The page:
When you think ‘Boston arts,’ the big names come to mind, like a trip to the Museum of Fine Arts, or a night at the Boston Symphony Orchestra. But the vein of cultural influence runs much deeper than the obvious art institutions in the city. In fact, the 2014 Arts Factor report, culled by ArtsBoston and longtime partner and sponsor Bank of America, found that the arts in Boston is a $1.4 billion sector.
The first-time study, according to ArtsBoston’s Catherine Peterson, proved just how powerful of a force Boston’s art scene is in the city.
“[It] really shows what a powerful impact we have on the region, beyond what people do know already,” said Peterson. “There’s an incredible wealth of variety here in Boston, and it’s letting people know that there’s a rich, vibrant cultural community that they can take part in.”
Peterson also echoed one of they key points made by the Arts Factor study: Boston boasts more arts and cultural organizations per capita than any other U.S. metro area, with 50 organizations for every 100,000 residents. This intensive community pumps $1 billion worth of direct spending into the community through admissions, with an addition $450 million dollars coming from revenue earned outside of admissions.
Bank of America’s Bob Gallery said that from a business standpoint, the arts not only draws people from other industries and students in, it keeps them in the region. Peterson added that the number of jobs that the arts brings to the city aren’t going anywhere, either.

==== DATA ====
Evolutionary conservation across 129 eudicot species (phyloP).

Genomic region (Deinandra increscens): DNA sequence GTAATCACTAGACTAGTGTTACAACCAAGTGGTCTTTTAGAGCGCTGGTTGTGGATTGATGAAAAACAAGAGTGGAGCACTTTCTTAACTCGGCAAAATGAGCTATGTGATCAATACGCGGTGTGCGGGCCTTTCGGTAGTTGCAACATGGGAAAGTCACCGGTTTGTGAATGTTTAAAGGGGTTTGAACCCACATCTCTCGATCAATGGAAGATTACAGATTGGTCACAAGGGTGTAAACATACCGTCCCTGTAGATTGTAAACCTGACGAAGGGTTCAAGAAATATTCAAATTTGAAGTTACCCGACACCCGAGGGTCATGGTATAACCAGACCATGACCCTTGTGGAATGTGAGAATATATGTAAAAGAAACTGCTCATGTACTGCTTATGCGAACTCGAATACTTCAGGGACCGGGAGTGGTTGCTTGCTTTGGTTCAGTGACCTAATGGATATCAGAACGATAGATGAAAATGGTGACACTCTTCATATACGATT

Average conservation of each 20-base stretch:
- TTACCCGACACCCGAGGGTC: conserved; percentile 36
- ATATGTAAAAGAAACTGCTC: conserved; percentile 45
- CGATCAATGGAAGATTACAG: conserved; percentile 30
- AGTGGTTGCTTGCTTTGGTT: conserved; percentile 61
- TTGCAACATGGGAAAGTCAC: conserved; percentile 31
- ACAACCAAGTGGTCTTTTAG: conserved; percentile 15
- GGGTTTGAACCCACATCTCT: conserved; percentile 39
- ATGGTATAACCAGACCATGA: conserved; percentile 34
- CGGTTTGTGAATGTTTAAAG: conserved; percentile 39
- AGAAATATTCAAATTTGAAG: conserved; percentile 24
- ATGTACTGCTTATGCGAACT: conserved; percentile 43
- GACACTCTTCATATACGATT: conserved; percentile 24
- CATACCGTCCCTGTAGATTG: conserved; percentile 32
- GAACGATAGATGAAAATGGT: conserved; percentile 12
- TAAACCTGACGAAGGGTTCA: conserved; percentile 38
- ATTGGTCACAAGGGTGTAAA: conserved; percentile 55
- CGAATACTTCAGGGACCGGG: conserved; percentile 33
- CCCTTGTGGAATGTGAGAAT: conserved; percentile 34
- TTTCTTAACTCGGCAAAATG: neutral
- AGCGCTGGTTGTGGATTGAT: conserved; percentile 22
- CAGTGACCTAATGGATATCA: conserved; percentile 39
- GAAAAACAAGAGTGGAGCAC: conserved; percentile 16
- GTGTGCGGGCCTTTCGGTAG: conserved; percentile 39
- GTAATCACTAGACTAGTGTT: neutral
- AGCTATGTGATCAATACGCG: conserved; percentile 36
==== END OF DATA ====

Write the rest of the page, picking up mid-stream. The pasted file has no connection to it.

The arts sector adds 26,000 jobs to the Boston economy, and according to Peterson, “those jobs aren’t going to be outsourced.”
To put some of the numbers that the Arts Factor found during research into perspective, the report found that enough people visit Boston’s art institutions to sell out Fenway Park 488 times, meaning 18.3 million attendees per year are utilizing the city’s art and culture resources. Meanwhile, and speaking of sports, 4.5 times more people visited art and culture institutions than Boston’s sports teams – the Celtics, Patriots, Bruins and Red Sox – put together: 4.5 million sports attendees versus the 18.5 million art attendees.
And contrary to popular belief, engaging in the arts doesn’t have to be expensive. According to the data, 40 percent of people who visited for free. According to Peterson, the median cost of admission throughout 2013 was $16 due to the number of free events, made possible by partnerships with companies like Bank of America, which, according to Gallery, “realize the public good, the economic impact and the public good of supporting arts and culture.”
To learn more about the Arts Factor report, and some of the stats they discovered, check out the infographic below, and visit ArtsBoston to download the complete report.